”Bells will ring out to open the Manchester International Festival after Yoko Ono called on thousands of people to make ”an incredible vibration”. Festival organisers hope a ”people’s orchestra of bells” will take part in her event, titled Bells For Peace.
”When I was a little girl and we wanted to celebrate, we always made sure to use the bell,” the Tokyo-born artist said. ”Peace is a celebration.”
Celebrating peace will be noisy, though, and ear-plugs will be provided. The venue for the event, Cathedral Gardens, is a stone’s throw from Manchester Arena, where 22 people were killed in a suicide bombing after an Ariana Grande concert in 2017.
Ono, 86, has been unable to travel to Manchester, but will appear on screens to lead the attendees through a series of instructions from 18:00 BST before the massed ring-a-thon.”
(..) ”Bells For Peace co-ordinator Emily Lim said the artist and musician ”didn’t want this to feel like something people were passive in”.
Lim said: ”She doesn’t feel or think of peace as a passive thing. She wants this moment to feel like something that is really active and energised, and that people feel like ’we have to do something’ to be part of this moment of action for peace.
”People should expect something quite physical, and it’s very accessible, everyone can do it. But the ringing of our bells is going to feel like something that takes effort, and our ambition is that it’s a moment that people feel really united in.”
”People across Greater Manchester are currently designing and creating their own unique handcrafted ceramic bells at a series of special workshops. Join them on the day to hear them – or bring a bell of your own and join in!”
‘Come and join together to send a message of peace to the world. The beauty of this piece will break the sky and more. Ring for peace! PEACE is POWER! I love you all.’ – Yoko Ono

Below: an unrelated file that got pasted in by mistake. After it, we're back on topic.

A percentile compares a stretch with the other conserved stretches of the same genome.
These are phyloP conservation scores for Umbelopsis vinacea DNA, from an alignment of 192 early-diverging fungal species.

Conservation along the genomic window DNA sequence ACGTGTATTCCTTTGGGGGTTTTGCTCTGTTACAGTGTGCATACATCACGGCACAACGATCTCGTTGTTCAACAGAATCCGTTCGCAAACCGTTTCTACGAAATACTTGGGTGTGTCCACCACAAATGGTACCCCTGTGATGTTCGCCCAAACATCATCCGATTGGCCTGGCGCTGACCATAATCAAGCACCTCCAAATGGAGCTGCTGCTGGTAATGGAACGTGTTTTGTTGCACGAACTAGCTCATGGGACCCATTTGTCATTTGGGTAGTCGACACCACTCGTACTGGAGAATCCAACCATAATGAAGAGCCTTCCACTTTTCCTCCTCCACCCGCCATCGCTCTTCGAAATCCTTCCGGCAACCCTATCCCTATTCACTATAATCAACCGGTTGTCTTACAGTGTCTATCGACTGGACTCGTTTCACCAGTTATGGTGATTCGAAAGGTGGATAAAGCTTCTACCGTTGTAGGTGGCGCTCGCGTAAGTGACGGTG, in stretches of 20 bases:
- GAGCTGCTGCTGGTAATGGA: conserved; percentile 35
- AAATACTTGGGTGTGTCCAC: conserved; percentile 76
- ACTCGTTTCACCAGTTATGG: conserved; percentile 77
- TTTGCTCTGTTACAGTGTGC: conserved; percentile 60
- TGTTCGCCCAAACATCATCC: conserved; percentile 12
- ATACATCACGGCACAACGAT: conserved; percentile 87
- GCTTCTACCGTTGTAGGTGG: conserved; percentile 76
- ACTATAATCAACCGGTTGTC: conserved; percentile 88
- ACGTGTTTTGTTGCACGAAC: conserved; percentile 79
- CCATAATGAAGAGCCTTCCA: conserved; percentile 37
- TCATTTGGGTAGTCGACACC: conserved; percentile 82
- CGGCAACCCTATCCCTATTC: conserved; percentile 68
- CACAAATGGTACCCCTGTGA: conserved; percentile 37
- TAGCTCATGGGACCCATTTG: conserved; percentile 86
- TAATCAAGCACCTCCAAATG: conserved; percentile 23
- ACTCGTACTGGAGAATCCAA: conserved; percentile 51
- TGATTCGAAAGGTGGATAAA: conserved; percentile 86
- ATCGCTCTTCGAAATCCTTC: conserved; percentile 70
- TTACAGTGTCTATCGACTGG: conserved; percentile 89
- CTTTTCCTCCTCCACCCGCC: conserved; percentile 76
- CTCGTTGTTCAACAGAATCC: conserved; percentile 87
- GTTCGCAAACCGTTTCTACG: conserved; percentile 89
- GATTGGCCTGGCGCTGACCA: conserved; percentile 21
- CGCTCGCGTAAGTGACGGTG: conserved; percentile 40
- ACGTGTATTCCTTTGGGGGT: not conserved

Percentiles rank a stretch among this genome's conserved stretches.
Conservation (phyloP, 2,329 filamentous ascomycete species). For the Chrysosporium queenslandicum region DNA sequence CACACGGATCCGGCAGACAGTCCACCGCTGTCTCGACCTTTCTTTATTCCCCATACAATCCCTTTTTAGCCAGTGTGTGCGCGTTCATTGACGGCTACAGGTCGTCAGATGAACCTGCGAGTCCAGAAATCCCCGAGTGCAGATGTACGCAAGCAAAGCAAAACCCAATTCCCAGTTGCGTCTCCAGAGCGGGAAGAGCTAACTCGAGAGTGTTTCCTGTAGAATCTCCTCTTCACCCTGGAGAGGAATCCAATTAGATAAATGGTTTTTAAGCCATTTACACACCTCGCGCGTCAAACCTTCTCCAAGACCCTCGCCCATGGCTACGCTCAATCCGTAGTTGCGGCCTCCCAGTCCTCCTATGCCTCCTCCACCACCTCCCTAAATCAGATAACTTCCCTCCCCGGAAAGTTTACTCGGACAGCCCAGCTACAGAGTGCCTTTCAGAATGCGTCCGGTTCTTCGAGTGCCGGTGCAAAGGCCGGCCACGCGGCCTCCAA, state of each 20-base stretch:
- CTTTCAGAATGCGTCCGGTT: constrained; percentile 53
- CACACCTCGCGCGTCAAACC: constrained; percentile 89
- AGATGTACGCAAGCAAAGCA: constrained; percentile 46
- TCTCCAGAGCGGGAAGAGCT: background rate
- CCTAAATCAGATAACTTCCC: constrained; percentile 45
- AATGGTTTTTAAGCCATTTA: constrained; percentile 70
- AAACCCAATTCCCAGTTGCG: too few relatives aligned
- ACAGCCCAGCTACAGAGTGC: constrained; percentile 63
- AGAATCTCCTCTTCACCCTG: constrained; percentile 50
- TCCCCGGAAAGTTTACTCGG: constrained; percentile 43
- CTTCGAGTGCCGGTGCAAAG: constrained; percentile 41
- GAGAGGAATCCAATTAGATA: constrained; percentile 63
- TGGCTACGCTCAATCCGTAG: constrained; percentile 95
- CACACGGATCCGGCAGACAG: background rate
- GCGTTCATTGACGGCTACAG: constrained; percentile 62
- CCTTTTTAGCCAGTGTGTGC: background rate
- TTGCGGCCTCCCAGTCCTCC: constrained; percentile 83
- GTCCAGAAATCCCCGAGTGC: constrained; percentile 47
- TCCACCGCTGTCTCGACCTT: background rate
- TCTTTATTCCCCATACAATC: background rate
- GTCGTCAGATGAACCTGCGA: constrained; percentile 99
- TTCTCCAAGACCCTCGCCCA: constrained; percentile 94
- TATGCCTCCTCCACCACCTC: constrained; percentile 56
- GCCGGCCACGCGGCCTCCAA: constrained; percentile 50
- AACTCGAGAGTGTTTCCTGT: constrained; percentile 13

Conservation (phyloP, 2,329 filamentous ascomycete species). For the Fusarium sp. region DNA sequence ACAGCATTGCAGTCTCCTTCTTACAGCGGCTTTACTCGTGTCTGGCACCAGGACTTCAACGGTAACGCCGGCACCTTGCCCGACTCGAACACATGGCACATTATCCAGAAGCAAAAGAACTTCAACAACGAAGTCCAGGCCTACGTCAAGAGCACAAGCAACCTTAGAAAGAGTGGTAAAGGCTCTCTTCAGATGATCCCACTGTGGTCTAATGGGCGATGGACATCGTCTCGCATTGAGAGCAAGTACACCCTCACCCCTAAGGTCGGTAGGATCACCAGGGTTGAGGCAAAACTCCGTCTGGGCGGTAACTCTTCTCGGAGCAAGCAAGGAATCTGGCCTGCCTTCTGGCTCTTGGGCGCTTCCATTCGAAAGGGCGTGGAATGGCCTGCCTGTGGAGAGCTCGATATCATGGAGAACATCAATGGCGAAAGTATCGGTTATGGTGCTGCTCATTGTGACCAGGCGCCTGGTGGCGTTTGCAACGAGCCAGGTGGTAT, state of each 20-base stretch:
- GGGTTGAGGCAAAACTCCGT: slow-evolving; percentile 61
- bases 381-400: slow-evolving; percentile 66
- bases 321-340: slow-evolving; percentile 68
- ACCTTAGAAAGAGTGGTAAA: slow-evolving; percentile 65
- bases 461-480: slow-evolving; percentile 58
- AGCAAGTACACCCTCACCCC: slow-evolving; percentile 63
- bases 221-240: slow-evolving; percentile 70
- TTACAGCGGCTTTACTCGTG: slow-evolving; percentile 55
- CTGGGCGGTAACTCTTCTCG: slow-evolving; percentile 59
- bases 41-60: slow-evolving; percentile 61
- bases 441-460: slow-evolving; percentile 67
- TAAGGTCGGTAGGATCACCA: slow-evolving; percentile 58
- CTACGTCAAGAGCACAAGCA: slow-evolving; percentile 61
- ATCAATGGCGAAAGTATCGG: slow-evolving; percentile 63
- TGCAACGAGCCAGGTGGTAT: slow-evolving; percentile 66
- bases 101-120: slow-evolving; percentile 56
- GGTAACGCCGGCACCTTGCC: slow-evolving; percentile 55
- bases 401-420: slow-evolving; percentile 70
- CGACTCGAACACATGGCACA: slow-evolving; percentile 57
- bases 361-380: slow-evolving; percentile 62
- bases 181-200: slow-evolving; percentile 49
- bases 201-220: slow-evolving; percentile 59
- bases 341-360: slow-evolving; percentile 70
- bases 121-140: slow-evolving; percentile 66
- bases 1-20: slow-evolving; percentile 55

Emily Lim – Event Director Shizuka Hariu & Shin Hagiwara – Site Designers Ian William Galloway – Video Designer Ben and Max Ringham – Sound Designers
Ceramic Bells – Produced by communities across Greater Manchester, facilitated by Standard Practice.
Commissioned and produced by Manchester International Festival. Supported by Paul Hamlyn Foundation as part of My Festival.
LIBERTÉ CONQUÉRANTE GROWING FREEDOM OPENING 25.4. IN CANADA
The Fondation Phi: ”This major exhibition in two parts will underscore the cornerstones of action, participation, and imagination in the work of Yoko Ono. Taking place in both of the Fondation’s buildings, the first part, The instructions of Yoko Ono will focus on her ‘instruction’ works that emphasize the role of the visitor in their completion. Among works to be presented are text–based instructions such as Lighting Piece (1955), as well as participatory works including Mending Piece (1966), Horizontal Memories (1997), and Arising (2013). Also included is Water Event (1971/2016), which will invite the participation of 12 artists from Montreal and other parts of Canada.”